Billings woman drives through dust storm in Hardin, police offer safety tips

Several people have spoken about what it was like driving through the dust storm in Hardin on Friday.

A Billings woman traveling west on Interstate 90 made it out safely.

“The wind was really, really bad,” said Susannah Bush. “Almost immediately in front of me, I could see like a wall. Nothing. It just wrapped around you very, very fast as you drove. There was no way around it. Like a horror movie. Suddenly you are cut off from everything. It was so scary.” .

Bush was heading home from visiting his granddaughter in Sheridan and had just returned to Interstate 90 after fueling up at Hardin.

“My first thought was I had to get off the road or I was going to get hit or I was going to hit someone,” Bush said. “I could see the taillights of cars right in front of me, but not far away.”

Bush was on the part of the interstate that didn’t have all the crashes and says everyone around him stayed in their vehicles.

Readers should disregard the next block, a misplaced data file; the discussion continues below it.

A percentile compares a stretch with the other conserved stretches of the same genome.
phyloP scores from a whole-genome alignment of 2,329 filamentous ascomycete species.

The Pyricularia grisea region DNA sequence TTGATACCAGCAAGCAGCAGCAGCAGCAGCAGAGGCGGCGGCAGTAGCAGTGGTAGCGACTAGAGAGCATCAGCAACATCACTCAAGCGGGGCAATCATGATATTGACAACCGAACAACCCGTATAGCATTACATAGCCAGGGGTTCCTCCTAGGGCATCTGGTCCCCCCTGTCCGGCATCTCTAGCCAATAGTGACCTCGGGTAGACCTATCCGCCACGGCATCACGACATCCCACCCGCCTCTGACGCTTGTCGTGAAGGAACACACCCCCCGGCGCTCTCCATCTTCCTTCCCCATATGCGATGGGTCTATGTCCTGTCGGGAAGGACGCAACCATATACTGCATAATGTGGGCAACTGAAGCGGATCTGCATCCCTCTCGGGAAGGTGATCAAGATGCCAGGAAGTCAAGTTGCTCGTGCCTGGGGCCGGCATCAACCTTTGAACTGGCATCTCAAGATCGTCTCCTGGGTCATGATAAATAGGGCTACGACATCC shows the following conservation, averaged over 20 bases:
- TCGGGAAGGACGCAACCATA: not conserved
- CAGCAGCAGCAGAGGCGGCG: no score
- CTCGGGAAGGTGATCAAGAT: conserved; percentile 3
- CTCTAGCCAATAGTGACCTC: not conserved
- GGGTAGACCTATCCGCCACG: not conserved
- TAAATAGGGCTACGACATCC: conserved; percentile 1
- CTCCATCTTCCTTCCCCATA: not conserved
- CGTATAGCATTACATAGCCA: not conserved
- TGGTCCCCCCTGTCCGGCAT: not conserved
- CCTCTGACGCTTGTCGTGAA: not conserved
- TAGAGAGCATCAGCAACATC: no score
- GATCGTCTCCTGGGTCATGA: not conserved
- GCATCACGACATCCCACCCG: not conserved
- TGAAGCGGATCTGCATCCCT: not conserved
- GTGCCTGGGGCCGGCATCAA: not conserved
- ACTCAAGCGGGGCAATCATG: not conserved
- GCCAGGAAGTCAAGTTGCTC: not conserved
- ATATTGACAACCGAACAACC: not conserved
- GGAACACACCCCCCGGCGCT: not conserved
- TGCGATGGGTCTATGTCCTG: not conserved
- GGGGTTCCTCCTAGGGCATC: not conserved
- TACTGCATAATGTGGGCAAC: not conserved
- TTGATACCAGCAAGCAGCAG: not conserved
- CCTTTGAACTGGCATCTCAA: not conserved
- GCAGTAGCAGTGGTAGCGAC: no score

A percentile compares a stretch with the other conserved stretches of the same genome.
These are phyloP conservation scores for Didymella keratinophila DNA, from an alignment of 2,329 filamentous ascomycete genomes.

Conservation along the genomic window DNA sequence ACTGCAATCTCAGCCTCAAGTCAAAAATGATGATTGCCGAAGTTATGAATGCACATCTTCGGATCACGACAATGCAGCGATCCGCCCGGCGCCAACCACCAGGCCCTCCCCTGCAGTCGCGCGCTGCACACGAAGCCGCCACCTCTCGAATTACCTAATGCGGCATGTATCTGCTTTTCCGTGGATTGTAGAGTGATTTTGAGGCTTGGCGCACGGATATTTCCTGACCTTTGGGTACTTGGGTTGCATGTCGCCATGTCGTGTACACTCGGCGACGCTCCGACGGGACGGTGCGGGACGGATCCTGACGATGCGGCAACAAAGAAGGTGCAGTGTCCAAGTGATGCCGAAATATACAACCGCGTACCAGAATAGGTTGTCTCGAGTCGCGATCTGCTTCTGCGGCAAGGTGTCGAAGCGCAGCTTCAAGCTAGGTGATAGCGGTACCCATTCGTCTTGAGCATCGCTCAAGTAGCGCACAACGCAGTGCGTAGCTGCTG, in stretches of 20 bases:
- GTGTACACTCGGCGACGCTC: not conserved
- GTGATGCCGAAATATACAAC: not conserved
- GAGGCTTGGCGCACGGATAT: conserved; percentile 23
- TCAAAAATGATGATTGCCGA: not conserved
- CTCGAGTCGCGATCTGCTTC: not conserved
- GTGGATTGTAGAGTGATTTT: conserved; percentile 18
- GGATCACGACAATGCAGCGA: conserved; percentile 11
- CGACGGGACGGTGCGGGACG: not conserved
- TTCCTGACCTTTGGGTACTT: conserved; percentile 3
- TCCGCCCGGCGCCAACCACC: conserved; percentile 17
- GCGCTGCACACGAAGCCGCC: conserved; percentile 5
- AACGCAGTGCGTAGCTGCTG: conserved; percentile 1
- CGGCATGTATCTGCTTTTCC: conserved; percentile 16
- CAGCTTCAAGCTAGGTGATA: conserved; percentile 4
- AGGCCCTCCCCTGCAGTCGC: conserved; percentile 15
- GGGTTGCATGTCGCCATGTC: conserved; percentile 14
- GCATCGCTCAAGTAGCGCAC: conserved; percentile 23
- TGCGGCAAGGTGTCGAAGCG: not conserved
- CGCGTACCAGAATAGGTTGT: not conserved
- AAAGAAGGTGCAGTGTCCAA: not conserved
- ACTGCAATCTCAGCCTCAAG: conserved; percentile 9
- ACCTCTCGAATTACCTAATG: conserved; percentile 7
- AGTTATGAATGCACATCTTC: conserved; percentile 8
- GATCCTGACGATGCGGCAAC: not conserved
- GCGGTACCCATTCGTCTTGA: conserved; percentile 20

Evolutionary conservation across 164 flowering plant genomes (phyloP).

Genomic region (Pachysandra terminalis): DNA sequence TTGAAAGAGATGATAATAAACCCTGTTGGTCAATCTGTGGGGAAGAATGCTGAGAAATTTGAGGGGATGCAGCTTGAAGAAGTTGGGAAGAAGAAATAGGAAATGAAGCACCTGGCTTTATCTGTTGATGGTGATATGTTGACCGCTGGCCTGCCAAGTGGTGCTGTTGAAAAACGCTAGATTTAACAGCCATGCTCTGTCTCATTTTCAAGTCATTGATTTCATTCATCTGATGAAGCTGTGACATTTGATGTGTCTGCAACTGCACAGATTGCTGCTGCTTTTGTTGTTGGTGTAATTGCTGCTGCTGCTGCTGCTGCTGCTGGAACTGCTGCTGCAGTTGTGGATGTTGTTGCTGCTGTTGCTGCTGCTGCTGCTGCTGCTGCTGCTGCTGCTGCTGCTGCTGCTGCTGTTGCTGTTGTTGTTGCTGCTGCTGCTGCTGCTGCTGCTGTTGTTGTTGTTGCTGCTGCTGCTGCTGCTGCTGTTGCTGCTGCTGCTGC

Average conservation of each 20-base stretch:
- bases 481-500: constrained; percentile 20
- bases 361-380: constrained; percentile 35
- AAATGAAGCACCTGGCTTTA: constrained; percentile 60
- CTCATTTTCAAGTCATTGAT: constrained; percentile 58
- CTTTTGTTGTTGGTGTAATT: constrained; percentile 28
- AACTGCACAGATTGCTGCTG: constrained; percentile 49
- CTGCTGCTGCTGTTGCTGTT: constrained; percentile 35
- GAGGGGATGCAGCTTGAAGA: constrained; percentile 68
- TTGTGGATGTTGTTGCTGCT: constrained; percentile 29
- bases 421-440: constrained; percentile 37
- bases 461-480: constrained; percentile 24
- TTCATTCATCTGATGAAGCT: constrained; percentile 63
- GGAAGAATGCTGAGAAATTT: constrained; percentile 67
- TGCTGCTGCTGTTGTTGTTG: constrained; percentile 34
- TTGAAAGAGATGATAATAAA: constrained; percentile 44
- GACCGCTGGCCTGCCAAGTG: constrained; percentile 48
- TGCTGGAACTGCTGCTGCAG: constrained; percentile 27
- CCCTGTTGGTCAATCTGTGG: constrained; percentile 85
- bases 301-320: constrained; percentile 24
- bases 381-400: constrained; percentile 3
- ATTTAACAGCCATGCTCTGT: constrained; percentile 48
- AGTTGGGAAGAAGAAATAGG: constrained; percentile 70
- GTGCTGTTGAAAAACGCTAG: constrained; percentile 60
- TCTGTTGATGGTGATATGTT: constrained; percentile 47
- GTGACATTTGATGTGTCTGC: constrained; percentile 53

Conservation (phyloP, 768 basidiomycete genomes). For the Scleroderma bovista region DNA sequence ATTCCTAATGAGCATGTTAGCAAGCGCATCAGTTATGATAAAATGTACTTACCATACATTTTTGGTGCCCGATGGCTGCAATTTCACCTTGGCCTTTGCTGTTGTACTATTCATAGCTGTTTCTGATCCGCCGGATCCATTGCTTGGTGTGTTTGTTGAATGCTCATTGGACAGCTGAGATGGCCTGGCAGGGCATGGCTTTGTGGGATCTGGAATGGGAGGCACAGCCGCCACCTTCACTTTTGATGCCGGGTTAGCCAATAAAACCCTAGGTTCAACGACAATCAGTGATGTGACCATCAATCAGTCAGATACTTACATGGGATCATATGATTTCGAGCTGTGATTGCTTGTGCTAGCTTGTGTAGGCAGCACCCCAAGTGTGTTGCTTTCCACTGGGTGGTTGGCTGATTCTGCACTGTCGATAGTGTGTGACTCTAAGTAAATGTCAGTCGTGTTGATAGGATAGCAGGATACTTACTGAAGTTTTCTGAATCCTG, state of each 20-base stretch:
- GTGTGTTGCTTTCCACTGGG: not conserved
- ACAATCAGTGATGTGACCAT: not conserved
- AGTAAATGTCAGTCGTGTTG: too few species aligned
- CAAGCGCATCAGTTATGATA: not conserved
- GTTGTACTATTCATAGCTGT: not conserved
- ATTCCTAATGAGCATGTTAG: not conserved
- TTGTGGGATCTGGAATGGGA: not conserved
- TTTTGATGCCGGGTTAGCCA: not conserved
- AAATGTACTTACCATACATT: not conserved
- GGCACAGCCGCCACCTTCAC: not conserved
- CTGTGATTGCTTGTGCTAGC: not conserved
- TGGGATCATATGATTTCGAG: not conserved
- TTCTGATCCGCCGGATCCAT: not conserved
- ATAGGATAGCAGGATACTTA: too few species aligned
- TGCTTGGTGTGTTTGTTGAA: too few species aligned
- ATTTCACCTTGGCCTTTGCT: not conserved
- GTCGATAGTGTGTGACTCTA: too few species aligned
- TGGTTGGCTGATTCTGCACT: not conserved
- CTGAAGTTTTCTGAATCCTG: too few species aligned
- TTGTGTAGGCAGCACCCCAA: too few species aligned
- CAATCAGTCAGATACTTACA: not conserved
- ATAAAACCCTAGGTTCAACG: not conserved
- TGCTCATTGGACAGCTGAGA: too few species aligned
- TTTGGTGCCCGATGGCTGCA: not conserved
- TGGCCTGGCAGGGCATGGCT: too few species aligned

And that’s something the Montana Highway Patrol troopers recommend.

“Your vehicle is meant to keep you safe, to keep you restrained and to keep you in the vehicle,” Sgt. Jay Nelson said, “so fasten your seat belts. Hold on tight. Don’t panic.”

MHP public information officer Nelson says to also turn on your headlights and hazard lights. Stay on the right side of the road and drive 15-25 miles per hour on rumble strips.

“You feel your vehicle start to vibrate and it tells you that you’re on the side of the road,” Nelson said. “Many times I’ve been in extreme weather events where I literally drive down those rumble strips because they know exactly where I am.”

On Friday at Hardin, visibility returned about 45 minutes later, making it safe to get back on the road.

And while they talk about their experiences and security, they remember the six people who died and the eight taken to the hospital.

“Our hearts go out to these victims at this mass casualty event,” Nelson said. “This is a tragic event for our state.”

“My heart goes out to the families that were involved in part of the accident,” Bush said. “I can’t imagine the fear and loss they feel right now. That’s the biggest thing you take with you. It’s heartbreaking.”

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